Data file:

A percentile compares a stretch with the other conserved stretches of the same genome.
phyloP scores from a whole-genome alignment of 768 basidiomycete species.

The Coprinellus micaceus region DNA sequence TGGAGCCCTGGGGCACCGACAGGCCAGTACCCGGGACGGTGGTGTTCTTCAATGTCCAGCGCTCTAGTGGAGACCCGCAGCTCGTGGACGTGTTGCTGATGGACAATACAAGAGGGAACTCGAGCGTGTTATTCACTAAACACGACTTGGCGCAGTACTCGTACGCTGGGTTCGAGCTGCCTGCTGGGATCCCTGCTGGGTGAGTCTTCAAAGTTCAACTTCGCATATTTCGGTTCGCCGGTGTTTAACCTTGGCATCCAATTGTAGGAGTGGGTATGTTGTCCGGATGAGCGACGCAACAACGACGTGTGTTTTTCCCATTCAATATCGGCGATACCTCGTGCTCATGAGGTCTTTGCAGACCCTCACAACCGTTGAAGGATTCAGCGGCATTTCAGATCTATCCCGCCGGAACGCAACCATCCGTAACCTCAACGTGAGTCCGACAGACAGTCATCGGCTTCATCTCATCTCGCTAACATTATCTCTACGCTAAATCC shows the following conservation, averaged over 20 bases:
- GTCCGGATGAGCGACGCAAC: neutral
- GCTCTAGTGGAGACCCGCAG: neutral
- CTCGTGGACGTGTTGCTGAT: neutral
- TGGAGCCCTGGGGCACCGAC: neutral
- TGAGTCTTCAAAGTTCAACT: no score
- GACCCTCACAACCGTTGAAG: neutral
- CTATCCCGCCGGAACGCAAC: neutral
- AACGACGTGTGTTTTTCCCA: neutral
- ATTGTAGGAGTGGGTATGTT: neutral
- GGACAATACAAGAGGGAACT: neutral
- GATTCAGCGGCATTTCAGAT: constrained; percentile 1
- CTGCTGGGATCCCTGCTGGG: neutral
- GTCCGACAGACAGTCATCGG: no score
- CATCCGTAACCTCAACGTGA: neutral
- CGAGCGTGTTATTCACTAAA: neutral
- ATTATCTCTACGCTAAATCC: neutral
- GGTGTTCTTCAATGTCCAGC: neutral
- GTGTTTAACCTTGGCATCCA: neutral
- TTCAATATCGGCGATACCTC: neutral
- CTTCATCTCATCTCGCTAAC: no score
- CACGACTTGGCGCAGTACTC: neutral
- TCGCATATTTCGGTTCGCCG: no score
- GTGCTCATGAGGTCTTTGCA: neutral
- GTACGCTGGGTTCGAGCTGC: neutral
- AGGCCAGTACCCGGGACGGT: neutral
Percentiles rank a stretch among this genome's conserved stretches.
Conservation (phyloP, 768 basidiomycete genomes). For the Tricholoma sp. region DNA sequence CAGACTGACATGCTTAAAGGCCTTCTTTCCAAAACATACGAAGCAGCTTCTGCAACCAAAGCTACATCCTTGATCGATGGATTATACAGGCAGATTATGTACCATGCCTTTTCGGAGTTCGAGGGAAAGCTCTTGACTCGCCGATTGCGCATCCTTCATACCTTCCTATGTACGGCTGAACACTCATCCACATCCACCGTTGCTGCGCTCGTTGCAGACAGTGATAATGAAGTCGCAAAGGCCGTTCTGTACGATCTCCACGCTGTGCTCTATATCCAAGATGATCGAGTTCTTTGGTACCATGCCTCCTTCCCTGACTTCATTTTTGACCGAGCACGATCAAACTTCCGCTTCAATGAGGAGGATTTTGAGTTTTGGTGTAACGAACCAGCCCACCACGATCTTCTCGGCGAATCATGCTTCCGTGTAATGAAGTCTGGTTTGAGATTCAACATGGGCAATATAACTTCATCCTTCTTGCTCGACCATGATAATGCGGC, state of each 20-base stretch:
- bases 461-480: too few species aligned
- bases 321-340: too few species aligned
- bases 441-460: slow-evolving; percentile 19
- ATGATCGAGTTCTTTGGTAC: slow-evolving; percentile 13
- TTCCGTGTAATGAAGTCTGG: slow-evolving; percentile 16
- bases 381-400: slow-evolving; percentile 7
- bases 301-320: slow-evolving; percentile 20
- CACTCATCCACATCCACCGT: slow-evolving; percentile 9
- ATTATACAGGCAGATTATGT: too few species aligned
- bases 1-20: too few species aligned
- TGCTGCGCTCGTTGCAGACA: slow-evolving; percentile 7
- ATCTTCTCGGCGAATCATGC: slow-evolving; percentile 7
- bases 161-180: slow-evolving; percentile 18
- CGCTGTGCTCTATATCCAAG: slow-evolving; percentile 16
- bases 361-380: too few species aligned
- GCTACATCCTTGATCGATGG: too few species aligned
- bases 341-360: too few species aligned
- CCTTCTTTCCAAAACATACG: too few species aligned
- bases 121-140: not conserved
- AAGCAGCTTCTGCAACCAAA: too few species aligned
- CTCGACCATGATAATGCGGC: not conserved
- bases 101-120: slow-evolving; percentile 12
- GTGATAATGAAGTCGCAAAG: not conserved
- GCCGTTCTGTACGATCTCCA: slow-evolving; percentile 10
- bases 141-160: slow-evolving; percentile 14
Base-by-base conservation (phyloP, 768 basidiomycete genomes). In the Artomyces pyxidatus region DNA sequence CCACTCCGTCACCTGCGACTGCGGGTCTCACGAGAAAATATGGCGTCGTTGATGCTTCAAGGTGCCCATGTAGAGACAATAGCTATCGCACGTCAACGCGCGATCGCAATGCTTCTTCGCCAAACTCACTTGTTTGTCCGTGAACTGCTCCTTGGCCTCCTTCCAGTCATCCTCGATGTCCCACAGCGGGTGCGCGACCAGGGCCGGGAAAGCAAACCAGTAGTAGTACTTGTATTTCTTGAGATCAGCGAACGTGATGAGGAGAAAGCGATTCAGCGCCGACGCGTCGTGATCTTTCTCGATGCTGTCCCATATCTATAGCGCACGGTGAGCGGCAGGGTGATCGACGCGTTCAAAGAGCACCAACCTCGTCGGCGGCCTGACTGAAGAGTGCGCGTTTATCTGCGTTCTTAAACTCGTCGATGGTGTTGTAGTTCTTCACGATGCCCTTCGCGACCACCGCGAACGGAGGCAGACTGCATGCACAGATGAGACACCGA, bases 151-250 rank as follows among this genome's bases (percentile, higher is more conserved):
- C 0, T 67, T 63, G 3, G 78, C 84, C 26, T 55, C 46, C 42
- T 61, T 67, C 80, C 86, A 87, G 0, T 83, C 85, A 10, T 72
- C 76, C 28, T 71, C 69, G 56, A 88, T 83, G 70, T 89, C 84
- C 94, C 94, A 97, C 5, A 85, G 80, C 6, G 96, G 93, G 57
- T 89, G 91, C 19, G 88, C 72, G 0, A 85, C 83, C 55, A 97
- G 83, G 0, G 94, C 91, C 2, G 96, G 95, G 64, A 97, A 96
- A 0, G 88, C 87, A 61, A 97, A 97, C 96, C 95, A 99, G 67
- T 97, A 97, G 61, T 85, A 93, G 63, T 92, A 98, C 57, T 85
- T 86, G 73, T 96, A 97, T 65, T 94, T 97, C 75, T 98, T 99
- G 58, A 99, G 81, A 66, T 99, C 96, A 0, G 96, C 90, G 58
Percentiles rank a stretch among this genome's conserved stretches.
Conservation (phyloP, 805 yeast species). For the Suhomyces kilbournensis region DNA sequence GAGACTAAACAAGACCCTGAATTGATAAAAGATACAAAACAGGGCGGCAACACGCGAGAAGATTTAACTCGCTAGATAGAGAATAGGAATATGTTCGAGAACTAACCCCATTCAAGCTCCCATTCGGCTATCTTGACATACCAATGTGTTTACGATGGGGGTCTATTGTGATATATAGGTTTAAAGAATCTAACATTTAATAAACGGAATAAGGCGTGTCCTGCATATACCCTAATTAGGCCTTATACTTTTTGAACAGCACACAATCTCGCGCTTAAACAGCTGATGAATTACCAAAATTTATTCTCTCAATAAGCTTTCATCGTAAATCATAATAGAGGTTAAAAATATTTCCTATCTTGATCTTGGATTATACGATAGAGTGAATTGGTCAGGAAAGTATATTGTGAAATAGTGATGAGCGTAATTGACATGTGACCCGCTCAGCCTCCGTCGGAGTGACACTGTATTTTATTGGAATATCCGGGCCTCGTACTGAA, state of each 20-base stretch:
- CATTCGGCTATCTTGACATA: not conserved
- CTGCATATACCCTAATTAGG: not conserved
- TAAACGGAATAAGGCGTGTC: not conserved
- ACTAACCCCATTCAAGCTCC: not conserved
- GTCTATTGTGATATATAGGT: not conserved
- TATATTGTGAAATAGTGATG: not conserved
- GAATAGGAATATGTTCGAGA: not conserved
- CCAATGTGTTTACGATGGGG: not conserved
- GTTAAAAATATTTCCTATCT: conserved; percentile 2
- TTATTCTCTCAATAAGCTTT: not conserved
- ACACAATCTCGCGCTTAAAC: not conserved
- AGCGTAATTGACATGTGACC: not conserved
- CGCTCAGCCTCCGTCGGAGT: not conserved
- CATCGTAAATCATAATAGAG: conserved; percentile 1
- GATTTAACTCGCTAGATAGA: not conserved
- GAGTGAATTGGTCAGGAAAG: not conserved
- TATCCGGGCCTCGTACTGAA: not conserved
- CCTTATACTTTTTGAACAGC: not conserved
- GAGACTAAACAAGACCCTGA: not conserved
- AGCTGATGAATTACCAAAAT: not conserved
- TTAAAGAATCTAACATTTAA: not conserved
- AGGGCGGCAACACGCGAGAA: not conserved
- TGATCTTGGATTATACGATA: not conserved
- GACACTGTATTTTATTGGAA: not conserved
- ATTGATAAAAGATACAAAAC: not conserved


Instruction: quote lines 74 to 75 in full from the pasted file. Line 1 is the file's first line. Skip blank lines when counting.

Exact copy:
- TATATTGTGAAATAGTGATG: not conserved
- GAATAGGAATATGTTCGAGA: not conserved